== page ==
The actual things that Nations may do to those waging illegitimate warfare is to treat them as robbers, which on the battlefield was due some of the harshest penalties including summary execution. Here the concept of 'depredation' is used to characterize this unlawful warfare and that piracy falls into the category of 'predatory warfare', which also includes bandits and such behavior. As this goes against the law of nations and, indeed, is a threat to all nations, 'predatory warfare' is a scourge of mankind as it seeks to bring down civilization by holding to no strictures of the nation state concept.

With this we hit the hardest and fastest problem with those wishing to make terrorism something that is fit only for the courts: it is an offense against the very nation state system which makes such courts possible. This is mankind at its basest form in which individuals and groups of them declare that there is no law over them save what they set for themselves, and then wage war on humanity. In past the piracy laws have dealt with the sub-species which plunders, but not entirely and not all the time. We actually have laws on the books against piracy, but we have NONE on 'predatory warfare'.

Yes, coming from the era of the Hague and Geneva conventions, after the Treaty of Paris outlawing privateers, it was thought that no one would do that! Indeed, piracy laws on the books were thought to cover the various species of 'predatory warfare' and yet, today, in this highly and extremely legalistic environment, we find that those exact, same laws do NOT do so. Instead there is this running around trying to make some brand, spanking new term of 'terrorism', which was USED by pirates to attack folks and appear horrific and horrible, but to call that same activity today, shorn of booty, rum and parrot, now has all sorts of folks going all colly-wobble. Apparently trying to define a tactic used in 'predatory warfare' is NOT addressing 'predatory warfare'.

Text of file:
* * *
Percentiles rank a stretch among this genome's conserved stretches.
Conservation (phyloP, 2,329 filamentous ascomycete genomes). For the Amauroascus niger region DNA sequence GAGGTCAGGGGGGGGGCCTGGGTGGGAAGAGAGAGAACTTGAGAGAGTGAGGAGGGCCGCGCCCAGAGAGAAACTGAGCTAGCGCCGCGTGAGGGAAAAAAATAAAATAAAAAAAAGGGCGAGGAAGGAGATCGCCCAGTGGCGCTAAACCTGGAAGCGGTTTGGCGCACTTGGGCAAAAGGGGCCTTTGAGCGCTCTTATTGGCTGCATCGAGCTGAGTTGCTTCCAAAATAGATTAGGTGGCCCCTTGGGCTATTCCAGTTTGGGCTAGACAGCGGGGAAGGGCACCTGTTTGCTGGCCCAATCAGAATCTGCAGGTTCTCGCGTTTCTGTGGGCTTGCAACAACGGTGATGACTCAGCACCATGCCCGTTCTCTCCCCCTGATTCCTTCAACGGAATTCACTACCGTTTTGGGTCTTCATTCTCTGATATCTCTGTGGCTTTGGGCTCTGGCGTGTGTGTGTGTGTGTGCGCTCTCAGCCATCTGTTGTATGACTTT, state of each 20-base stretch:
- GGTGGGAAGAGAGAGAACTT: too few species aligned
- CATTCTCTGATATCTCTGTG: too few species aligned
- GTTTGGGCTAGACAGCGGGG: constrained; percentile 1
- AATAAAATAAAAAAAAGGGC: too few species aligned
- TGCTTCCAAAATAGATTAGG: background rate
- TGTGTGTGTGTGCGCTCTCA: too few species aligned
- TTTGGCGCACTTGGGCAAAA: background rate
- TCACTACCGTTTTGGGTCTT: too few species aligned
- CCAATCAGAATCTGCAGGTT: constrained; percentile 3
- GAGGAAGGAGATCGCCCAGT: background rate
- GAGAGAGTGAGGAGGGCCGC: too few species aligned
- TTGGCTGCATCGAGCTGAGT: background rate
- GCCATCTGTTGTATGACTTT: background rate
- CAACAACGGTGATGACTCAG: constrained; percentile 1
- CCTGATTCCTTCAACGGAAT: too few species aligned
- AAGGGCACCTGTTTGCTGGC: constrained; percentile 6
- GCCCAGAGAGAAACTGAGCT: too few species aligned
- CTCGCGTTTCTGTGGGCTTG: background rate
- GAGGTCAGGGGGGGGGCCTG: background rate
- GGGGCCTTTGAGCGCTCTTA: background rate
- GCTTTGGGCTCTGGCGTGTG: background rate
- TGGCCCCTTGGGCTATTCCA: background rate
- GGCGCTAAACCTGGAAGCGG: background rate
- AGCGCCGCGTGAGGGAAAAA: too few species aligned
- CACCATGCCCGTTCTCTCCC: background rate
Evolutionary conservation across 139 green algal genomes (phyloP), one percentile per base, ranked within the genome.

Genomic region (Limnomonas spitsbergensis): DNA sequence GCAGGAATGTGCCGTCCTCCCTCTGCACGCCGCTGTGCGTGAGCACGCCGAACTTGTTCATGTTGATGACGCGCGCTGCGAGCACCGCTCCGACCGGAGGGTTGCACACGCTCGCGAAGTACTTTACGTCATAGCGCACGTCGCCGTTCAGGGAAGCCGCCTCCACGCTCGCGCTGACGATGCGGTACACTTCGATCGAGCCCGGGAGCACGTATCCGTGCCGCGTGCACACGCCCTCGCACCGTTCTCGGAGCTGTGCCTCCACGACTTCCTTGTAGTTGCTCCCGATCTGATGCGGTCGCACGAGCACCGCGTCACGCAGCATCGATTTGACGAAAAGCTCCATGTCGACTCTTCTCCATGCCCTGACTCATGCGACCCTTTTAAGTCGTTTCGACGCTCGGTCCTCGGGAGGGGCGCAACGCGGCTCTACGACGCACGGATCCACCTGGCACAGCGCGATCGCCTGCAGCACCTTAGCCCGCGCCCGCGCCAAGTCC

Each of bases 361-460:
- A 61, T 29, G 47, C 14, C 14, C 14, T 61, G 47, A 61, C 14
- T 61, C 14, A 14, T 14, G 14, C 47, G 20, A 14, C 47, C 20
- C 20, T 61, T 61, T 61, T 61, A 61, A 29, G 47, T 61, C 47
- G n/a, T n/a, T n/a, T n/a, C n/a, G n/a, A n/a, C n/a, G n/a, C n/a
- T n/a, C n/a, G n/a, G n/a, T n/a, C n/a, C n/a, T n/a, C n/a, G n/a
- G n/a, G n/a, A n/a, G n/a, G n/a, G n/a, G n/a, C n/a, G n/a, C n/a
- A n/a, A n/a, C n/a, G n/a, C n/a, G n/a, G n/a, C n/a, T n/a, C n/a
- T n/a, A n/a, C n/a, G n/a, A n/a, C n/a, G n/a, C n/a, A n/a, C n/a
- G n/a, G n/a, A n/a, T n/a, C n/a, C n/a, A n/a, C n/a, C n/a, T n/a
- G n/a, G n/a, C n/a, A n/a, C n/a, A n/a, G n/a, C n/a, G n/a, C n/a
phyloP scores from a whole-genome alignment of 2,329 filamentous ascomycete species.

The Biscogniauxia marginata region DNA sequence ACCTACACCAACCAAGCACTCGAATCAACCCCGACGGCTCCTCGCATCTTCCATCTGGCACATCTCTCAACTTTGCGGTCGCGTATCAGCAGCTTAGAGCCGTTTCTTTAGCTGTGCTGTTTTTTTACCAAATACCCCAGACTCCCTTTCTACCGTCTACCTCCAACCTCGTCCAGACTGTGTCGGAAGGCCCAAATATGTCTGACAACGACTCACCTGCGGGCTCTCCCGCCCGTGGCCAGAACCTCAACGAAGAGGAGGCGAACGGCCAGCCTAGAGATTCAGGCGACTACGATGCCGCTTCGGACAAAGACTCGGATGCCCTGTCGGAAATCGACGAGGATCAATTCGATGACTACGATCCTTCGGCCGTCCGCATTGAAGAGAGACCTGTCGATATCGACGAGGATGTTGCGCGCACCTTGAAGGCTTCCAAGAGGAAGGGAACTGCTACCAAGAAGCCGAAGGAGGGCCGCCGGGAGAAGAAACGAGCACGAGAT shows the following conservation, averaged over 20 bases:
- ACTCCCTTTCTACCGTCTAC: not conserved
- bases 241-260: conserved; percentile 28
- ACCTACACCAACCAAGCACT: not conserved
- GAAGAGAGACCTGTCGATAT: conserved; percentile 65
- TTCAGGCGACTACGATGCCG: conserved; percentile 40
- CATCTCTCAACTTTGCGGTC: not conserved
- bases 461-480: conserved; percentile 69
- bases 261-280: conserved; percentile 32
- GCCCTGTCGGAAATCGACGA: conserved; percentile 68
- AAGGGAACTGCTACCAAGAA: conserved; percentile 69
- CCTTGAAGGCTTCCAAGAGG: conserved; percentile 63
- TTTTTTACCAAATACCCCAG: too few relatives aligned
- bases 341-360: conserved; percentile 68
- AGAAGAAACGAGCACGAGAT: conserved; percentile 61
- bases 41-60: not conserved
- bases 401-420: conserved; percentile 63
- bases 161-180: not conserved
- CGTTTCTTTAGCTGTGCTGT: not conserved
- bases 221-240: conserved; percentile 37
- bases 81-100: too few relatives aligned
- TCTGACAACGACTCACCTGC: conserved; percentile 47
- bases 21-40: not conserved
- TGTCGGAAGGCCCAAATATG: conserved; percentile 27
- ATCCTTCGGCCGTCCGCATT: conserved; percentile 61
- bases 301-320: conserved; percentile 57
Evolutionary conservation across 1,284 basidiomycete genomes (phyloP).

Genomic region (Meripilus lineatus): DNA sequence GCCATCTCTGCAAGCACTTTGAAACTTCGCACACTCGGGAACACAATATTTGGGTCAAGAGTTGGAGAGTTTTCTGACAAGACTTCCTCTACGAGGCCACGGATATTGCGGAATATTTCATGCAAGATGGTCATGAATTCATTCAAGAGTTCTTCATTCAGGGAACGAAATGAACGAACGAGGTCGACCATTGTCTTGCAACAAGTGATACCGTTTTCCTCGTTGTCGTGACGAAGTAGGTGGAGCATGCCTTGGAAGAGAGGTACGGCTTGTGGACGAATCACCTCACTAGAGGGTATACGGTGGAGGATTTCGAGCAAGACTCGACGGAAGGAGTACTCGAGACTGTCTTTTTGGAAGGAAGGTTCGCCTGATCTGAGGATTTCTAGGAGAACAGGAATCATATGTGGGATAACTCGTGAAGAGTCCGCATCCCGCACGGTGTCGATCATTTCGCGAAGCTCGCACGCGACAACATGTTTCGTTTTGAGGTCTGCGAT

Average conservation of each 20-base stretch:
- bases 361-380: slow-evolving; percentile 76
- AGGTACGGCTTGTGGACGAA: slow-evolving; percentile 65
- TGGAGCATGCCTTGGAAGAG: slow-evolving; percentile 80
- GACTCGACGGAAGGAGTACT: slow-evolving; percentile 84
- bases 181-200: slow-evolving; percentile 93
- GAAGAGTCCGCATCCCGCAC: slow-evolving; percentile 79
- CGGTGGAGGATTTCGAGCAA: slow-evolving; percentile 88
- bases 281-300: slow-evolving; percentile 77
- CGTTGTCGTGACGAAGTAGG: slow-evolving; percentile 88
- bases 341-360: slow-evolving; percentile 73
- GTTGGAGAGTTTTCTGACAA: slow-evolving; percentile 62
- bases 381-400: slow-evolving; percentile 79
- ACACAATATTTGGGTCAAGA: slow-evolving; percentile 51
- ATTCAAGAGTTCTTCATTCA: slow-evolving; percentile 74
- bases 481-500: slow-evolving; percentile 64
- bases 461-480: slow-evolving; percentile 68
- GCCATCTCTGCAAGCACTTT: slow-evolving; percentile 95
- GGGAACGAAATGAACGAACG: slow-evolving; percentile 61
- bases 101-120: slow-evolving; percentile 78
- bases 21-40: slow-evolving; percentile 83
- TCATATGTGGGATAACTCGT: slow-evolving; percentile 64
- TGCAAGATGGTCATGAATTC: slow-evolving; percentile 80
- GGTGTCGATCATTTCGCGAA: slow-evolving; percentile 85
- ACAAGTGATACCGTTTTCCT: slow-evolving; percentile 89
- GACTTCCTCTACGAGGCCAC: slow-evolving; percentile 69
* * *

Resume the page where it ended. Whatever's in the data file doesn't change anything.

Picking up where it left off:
Even more fun, since the US does NOT define privateering and piracy as the same thing, and cannot because of the US Constitution, we come to the glorious conclusion that all those lovely treaties on warfare, necessary to restrict and humanize it as best as can be done for Nations have ZERO applicability to those waging 'predatory warfare'. When sending soldiers out to fight such critters, and when they are captured and found to be 'illegal enemy combatants' you have just defined 'predatory warfare'. It is a crime, and indeed the HIGHEST CRIME, against the law of nations as it seeks to remove the entirety of the Nation State system from this planet and replace it with personal warfare waged by unaccountable warlords. These individuals see no need to follow any law or be held accountable to it, not *just* robbery... although a number of them still do *that* too. Nor *just* robbery by attack on the high seas, although that still goes on to this day off of the eastern coast of Africa, in the near Asiatic waters, and even, if reports be heard about Jamaat al Muslimeen and the such, in the Caribbean. Apparently the way to get money is no longer *just* on the high seas or even primarily from it. Far easier to be a 'terrorist' extract funds from people too afraid to attack you, set up lawless camps in the high mountain regions or in jungle areas that can't be easily controlled or to exploit Nations too weak to fend off such outlaws, and then with those funds to work your will upon the world at large.